Corrections or additions?

This article by Kathleen McGinn Spring was prepared for the July

4, 2001 edition of U.S. 1 Newspaper. All rights reserved.

Managing R&D Scientists: Watch for Tribal Concerns

Laymen may think lab scientists are pretty much alike

— white coats, serious demeanor, distracted expression,

familiarity

with test tubes. Janet White, former research chemist and

co-founder

of pharmaceutical consulting firm Phizz Rx, paints a very different

picture. "You act differently depending upon whether you are a

biologist or a chemist," she says. "They don’t understand

each other. It’s very tribal, really."

White speaks on "Managing Scientists in R&D," on Wednesday,

July 11, at 6 p.m. at a free meeting of the Association for Women

in Science, Central Jersey Chapter, at Wyeth Research in Monmouth

Junction.

After spending nine years doing antibiotics research at SmithKline,

White, who completed her chemistry studies at Cambridge in 1987,

"got

a little frustrated." She enjoyed the work, but realized she would

not progress further without a Ph.D. Deciding she was interested in

management as well as science, she spent three years in a distance

learning program at the Open Business School in the United Kingdom,

where she earned an MBA.

Working as a consultant at Arthur D. Little, White "got

international

experience, worked at a higher level," and had a chance to visit

exotic places, including Translyvania. "I saw Count Dracula’s

Castle," she says. The count’s castle, however indirectly, led

her to her new offices on Independence Way.

During her three years at Arthur D. Little, she met Robert Thong

and Stuart Pazelin. The trio saw their colleagues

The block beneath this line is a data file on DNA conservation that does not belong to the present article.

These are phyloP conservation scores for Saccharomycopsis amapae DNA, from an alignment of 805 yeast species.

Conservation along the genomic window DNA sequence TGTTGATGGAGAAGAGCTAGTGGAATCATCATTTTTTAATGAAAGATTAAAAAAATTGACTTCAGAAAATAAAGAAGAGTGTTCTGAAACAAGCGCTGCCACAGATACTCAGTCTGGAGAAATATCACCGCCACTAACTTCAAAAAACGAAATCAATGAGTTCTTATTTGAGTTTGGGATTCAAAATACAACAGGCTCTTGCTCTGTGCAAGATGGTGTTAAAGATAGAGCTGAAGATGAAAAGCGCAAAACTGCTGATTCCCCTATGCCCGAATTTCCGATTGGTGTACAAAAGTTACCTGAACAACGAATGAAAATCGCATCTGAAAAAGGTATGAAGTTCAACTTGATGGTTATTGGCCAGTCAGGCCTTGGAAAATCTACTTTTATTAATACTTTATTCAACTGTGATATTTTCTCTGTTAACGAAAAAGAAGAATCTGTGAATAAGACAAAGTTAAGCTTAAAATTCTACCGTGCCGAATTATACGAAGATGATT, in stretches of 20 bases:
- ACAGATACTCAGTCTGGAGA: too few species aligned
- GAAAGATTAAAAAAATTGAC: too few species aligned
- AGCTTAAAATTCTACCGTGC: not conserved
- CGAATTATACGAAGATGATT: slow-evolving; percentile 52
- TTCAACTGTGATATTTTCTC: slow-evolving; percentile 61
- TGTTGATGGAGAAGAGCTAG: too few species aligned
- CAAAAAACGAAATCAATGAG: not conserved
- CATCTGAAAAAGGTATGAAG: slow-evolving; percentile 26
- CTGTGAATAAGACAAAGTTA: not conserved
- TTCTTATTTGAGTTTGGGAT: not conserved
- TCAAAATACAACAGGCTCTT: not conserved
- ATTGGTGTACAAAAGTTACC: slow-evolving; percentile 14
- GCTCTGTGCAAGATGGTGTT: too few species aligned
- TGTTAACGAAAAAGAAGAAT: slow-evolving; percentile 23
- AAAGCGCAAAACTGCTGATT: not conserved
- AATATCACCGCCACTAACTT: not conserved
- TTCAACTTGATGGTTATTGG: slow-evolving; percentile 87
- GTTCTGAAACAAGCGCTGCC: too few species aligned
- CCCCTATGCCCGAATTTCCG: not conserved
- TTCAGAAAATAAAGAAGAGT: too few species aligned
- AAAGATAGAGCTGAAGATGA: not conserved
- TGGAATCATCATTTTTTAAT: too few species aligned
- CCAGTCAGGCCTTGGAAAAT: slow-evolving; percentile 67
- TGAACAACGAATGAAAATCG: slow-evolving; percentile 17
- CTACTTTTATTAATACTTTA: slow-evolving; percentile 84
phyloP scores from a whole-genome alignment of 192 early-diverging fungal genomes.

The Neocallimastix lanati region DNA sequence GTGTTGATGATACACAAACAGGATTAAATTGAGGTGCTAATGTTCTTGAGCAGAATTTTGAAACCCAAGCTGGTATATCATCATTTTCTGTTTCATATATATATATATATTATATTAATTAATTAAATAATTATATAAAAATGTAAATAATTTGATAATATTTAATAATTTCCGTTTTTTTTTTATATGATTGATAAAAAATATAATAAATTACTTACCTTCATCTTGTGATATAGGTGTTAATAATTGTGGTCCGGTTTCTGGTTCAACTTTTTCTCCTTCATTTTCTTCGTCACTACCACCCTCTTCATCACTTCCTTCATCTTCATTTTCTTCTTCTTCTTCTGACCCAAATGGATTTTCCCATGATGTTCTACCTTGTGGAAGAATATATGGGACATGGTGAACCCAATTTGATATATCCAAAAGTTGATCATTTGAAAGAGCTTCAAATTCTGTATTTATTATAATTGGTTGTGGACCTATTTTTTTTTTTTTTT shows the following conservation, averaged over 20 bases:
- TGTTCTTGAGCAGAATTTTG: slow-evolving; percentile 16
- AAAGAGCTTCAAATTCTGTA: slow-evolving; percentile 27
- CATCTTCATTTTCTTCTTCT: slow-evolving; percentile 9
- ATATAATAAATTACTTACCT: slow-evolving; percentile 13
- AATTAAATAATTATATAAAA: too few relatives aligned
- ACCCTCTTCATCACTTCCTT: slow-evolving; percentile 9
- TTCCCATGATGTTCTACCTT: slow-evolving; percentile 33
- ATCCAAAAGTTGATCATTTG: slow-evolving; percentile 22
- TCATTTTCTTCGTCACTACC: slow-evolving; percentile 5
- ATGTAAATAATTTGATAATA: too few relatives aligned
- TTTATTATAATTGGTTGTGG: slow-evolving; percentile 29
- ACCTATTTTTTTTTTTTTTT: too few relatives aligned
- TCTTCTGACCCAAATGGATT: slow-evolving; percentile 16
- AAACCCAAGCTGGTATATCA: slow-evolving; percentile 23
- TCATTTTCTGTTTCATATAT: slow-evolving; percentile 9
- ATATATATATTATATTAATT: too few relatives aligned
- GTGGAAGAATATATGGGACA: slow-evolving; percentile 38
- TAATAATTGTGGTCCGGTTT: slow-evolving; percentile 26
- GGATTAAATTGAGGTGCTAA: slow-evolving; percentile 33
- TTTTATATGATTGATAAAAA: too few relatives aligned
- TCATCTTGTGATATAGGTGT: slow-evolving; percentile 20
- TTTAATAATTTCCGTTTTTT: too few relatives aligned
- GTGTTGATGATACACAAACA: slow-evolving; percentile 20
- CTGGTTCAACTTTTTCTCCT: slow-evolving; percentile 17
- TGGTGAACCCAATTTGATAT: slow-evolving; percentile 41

enthusiastically

selling "big computers" to clients, fitting them out for the

brave new world of E-commerce. "We weren’t convinced E-commerce

was here to stay," says White, speaking some 15 months after

traders

inverted the curves of nearly every Internet stock, sending a good

number to the cellar — or below.

White, Thong, and Pazelin decided to go out on their own, and to focus

on "consulting on top level, big issues, and on the general

direction

of the company." They named their company Phizz Rx. The

"Ph"

is for pharmaceutical, White, whose title is principal, explains.

The "izz" is for business, and the "Rx" refers to

the consultants’ healing role. Thong is the managing director, and

Pazelin’s title is partner. The firm, founded in early-1999, has 16

employees worldwide, and is headquartered in London.

Six months ago, the pharmaceutical strategy consulting firm opened

its Princeton-area office. White says this is how she chose the

Independence

Way location: "I drew a big map, got sticky dots, found out where

all the pharmaceutical companies were, and put a dot on each. Then

I went for the middle." And there was Princeton.

Most of Phizz Rx’s clients are top 10 pharmaceutical firms, although

the firm does consult to second tier companies, and to the occasional

fledgling biotech as well. Many assignments come after mergers or

acquisitions, events that have become so common in the industry that

"you read about one every week," observes White. These

pharma-marriages

can create chaos. "Think of the R&D groups," says White.

"They

double in size. There’s quite a mess left behind."

Phizz Rx comes in and sorts out which company was in the midst of

what drug development project, and whether there is any duplication.

It helps the new unit define roles and job titles. "We work with

the management team," says White. "We find out what are their

priorities, and who is responsible for what. We help them clarify

their goals." Once her firm helps the newly-merged company

"sort

it all out," it works with them on formulating procedures that

will ease the next reorganization. And, far more often than not, there

indeed will be another shuffle. "It takes a couple of years to

sort it all out," says White. "And once you sort it out, they

make another acquisition."